“I’m hopeful we’re going to get it in all five towns and major villages,” he said.

RILC offers a variety of other programs and services.


Taveras explained the philosophy of RILC’s well-established personal assistant program. PACER stands for Personal Assistant Consumer Employer of Rockland and about 200 people participate. 

“The consumer is in full control of the service,” he said. “They are the employers. They are the ones who pick the work, train the worker. They explain how they want their needs to be served. The personal assistant and the consumer receive from technical assistance and fiscal support.”

Taveras said PACER works in conjunction with the county departments of social services and health. Since it operates at a lower cost than traditional home care, he estimated it saved the county about $1 million in 2011. It allows consumers to stay in their homes instead of being institutionalized or moved to a nursing home because of their disabilities. Participants must be eligible for Medicaid or currently be Medicaid beneficiaries needing long term care now or expected to need it in the future.

“We have a different rate that is lower,” he said. “We absorb some of the responsibilities.” 

Independent Living Services

Mitchell-Weed said the objective is two-fold: to help consumers live more independently in the community and help the community to be more accepting of those with disabilities and be more complaint with the disability laws.

She listed the core services of her division as housing, benefits advisement and information and referral.  The housing services includes locating accessible and often times low income housing and aiding consumers with applying for home modification loans to make renovations so they can remain in their residences.  Benefits advisement guides consumers through the processes to apply for food stamps, emergency Medicaid and other financial resources.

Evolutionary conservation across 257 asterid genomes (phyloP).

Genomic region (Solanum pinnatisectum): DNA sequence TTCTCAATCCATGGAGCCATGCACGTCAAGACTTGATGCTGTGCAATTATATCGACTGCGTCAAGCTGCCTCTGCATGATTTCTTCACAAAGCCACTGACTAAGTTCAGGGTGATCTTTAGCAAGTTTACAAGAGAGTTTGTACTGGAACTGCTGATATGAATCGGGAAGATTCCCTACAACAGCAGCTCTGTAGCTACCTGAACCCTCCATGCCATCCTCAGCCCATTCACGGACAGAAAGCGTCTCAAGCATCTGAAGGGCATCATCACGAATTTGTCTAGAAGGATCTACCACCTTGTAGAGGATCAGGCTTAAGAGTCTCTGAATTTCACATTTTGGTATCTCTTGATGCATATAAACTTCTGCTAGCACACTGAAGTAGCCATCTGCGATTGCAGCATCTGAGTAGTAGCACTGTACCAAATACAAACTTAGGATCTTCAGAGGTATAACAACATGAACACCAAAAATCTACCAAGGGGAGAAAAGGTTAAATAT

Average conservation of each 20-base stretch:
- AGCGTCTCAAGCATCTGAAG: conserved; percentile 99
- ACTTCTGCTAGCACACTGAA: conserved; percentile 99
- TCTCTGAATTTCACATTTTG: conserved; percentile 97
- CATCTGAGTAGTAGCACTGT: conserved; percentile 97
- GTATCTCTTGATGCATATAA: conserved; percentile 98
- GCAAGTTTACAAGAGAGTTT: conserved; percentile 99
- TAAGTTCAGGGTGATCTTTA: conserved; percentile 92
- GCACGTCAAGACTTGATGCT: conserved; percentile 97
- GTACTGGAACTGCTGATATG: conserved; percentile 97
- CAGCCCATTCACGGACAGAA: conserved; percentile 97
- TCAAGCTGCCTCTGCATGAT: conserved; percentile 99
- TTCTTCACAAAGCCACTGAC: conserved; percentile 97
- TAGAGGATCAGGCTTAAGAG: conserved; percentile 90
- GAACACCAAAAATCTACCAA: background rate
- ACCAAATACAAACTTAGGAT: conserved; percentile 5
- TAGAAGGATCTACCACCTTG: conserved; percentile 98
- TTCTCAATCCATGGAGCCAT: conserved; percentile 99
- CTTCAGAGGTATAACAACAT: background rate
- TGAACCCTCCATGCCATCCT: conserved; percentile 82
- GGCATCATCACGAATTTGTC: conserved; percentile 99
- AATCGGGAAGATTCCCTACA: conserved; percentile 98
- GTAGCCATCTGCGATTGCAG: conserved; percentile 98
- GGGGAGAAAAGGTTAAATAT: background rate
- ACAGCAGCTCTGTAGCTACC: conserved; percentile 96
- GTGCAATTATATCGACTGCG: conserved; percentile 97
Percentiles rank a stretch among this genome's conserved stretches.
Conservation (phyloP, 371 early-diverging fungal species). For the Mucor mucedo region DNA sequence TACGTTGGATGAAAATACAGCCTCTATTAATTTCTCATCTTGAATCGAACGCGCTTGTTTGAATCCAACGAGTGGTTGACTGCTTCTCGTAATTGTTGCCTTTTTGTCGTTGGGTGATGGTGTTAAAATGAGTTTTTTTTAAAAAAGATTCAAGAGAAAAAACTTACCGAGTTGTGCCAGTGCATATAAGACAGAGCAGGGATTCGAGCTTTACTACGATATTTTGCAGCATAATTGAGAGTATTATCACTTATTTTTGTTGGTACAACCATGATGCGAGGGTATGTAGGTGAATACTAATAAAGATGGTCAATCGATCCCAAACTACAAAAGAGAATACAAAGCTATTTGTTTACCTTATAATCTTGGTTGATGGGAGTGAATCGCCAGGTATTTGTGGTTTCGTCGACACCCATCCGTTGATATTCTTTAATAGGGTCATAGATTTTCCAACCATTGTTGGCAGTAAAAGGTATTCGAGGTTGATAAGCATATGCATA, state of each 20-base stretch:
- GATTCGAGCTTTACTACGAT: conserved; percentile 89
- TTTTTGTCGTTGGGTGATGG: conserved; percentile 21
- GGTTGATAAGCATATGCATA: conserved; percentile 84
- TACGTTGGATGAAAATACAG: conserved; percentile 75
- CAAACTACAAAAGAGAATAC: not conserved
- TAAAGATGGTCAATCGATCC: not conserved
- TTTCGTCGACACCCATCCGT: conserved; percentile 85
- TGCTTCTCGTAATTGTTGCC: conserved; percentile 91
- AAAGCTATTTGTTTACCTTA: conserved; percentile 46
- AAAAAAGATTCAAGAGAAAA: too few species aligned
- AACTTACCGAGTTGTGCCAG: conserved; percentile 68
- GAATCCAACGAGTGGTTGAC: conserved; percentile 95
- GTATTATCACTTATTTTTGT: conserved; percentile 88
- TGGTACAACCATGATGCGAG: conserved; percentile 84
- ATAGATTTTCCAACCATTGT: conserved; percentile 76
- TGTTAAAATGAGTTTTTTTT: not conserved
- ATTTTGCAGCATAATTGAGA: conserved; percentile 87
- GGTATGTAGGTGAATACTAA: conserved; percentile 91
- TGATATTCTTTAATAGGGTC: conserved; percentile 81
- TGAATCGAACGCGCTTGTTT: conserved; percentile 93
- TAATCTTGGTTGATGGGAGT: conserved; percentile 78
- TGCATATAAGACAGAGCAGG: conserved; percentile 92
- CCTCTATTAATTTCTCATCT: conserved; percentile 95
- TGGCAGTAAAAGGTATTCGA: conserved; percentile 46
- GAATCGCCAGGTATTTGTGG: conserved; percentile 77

The information and referral service helps consumers determine what type of information they need and identifies the agencies or organizations that provide it.  Mitchell-Weed said RILC is in the process of becoming an employment network.  Currently, the organization helps with resumes, finding jobs, teaching computer classes and advocating for expanded educational opportunities. Its recently opened computer lab is fully accessible and Braille keyboards are available for people with visual disabilities.

She said transitional services to make sure children get the supports they need in school are being implemented. RILC hosted a meeting with 30 agencies to discuss educational transitioning and what gaps exist in the system. Mitchell-Weed said RILC can serve as an educational advocate for young children in school as well as those in their 20s who want to attend college.

Additionally she is working on expanding ADA compliance at gas stations. Mitchell-Weed said self-service stations are supposed to post signs alerting disabled drivers that an attendant will pump their gas, if more than one person is on duty.  Those drivers then would be charged the self-service price not full-service cost.

Most of RILC’s programs are free or offered at nominal cost. Its annual budget is $7 million, which comes mostly from the state along with some private foundation money and fundraising revenue.

“We try to operate within the framework of the budget we have,” said Hoehmann.